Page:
Restoring the Klamath River: USC experts available to discuss the largest dam removal project in U.S. history
USC experts discuss the Klamath River restoration project
Four aging hydroelectric dams along the Klamath River, which runs through Oregon and California, will be demolished by 2024.
The $500 million project promises to restore the river to its natural, free-flowing state and unlock over 400 miles of essential spawning habitats for local wildlife, including several species of endangered salmon.
USC experts are available to discuss the historic conservation effort and the challenges that climate change poses to water management in the region. Read the full story on USC News here.
Contact: Nina Raffio, email@example.com or (213) 442-8464
WATCH: The Klamath River revival, explained
Dry conditions force tough choices on the Klamath
“In dry years, there hasn’t been enough water for everything: the salmon, the tribes, the ranchers, and the farmers. Historically, whoever controlled where the water went really drove what the culture of that area was going to be,” says Robin Craig, an expert in water law at the USC Gould School of Law.
“You can’t have the agriculture and ranching without a reliable water supply because it’s too dry. But you also can’t have the fish with the dams that make the water supply reliable. There’s tension there that is hard to escape.”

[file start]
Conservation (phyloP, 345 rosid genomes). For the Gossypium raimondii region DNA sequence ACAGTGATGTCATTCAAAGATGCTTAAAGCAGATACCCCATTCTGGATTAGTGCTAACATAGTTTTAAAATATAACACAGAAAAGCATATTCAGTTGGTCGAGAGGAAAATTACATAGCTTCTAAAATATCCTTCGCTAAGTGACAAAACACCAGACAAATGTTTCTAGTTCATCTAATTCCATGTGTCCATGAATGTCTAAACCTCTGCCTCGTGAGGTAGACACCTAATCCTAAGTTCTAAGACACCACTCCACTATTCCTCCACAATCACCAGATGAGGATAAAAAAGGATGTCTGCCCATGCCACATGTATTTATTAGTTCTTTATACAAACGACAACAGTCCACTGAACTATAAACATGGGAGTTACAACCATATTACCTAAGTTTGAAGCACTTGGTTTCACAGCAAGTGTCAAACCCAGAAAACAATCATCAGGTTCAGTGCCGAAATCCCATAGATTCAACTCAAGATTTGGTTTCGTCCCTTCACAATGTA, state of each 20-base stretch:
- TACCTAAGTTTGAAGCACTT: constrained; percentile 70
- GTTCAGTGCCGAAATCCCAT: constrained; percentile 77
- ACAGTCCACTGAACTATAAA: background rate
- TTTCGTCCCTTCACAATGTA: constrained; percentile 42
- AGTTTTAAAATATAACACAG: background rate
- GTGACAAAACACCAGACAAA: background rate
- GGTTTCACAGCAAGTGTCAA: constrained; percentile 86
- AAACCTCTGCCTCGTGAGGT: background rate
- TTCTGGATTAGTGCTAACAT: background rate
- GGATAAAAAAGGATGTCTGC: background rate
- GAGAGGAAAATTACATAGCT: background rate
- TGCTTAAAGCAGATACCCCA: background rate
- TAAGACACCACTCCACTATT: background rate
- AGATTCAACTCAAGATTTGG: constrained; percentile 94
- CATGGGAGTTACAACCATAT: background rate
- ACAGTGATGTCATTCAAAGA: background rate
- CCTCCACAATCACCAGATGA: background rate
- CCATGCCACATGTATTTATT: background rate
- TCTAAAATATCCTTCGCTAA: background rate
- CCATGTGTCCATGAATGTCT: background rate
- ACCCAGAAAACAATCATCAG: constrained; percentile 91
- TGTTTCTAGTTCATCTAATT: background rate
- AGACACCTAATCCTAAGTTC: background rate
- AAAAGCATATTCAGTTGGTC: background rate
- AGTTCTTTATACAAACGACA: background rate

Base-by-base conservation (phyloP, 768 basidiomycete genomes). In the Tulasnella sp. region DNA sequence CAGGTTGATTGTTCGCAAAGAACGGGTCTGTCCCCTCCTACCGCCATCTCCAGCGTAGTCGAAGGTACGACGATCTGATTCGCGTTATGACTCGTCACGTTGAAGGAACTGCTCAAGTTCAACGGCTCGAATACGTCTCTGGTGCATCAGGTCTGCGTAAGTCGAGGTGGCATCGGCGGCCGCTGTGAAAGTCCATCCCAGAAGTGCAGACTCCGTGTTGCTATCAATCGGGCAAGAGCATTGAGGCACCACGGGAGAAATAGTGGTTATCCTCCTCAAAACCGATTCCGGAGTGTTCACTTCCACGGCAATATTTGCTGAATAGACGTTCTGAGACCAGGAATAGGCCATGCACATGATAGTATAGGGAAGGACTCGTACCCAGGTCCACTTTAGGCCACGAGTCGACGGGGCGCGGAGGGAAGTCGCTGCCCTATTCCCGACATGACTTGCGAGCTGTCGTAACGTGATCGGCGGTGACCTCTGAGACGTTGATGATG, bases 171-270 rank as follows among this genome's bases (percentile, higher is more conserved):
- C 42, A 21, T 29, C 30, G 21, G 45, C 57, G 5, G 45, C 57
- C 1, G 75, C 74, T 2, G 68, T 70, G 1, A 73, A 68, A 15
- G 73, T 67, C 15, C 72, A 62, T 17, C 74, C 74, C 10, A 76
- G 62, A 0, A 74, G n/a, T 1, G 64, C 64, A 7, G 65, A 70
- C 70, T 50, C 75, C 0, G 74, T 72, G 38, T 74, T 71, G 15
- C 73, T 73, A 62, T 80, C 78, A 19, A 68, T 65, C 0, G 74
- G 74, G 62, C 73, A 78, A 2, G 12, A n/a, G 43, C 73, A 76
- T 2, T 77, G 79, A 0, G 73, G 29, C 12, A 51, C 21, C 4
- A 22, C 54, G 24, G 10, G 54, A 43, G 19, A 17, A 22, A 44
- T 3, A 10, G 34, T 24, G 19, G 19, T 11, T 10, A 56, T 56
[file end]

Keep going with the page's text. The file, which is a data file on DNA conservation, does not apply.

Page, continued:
Craig researched climate resilience in the Klamath River as part of an NSF-funded group studying adaptive governance of U.S. water systems. They discovered that to make the river more resistant to climate change’s drying effects, we need to change how we distribute water from the river and modify infrastructure blocking the salmon runs.
The Klamath ‘no longer resembles a natural river’
“For a long time, we’ve tried to control rivers to alleviate flooding, ensure access to water supply, and in the case of the Klamath dams, to provide electricity. It no longer resembles a natural river,” says Mitul Luhar, an expert in fluid dynamics, specifically the flow of water and air in different environments.
“When we dam up rivers, we substantially alter natural processes, both in terms of the flow of water and the flow of sediment which help maintain the landscape and has significant impacts on water quality,” says Luhar, an associate professor of aerospace and mechanical engineering and civil and environmental engineering at the USC Viterbi School of Engineering.
Public utilities will profit from the dam removals, experts say
“Taking out these four dams is not going to have a big effect on local power markets. They produce slightly over 145 megawatts of energy, which is enough to power about 110,000 homes,” says Shon Hiatt, an expert in global energy and agribusiness at the USC Marshall School of Business.
Hiatt explains that PacifiCorp, the utility company that owns and operates the hydroelectric dams, stands to profit from their removal. Public utilities provide services under state contracts and earn about a 10% margin, says Hiatt. Expanding services is a common way for utilities to increase profits, and in this case, they plan to offer dam removal and remediation services.
“Building out infrastructure or even taking that infrastructure away is still a win for them on their books,” he says, adding that PacifiCorp plans to shift costs to consumers via their electricity bills.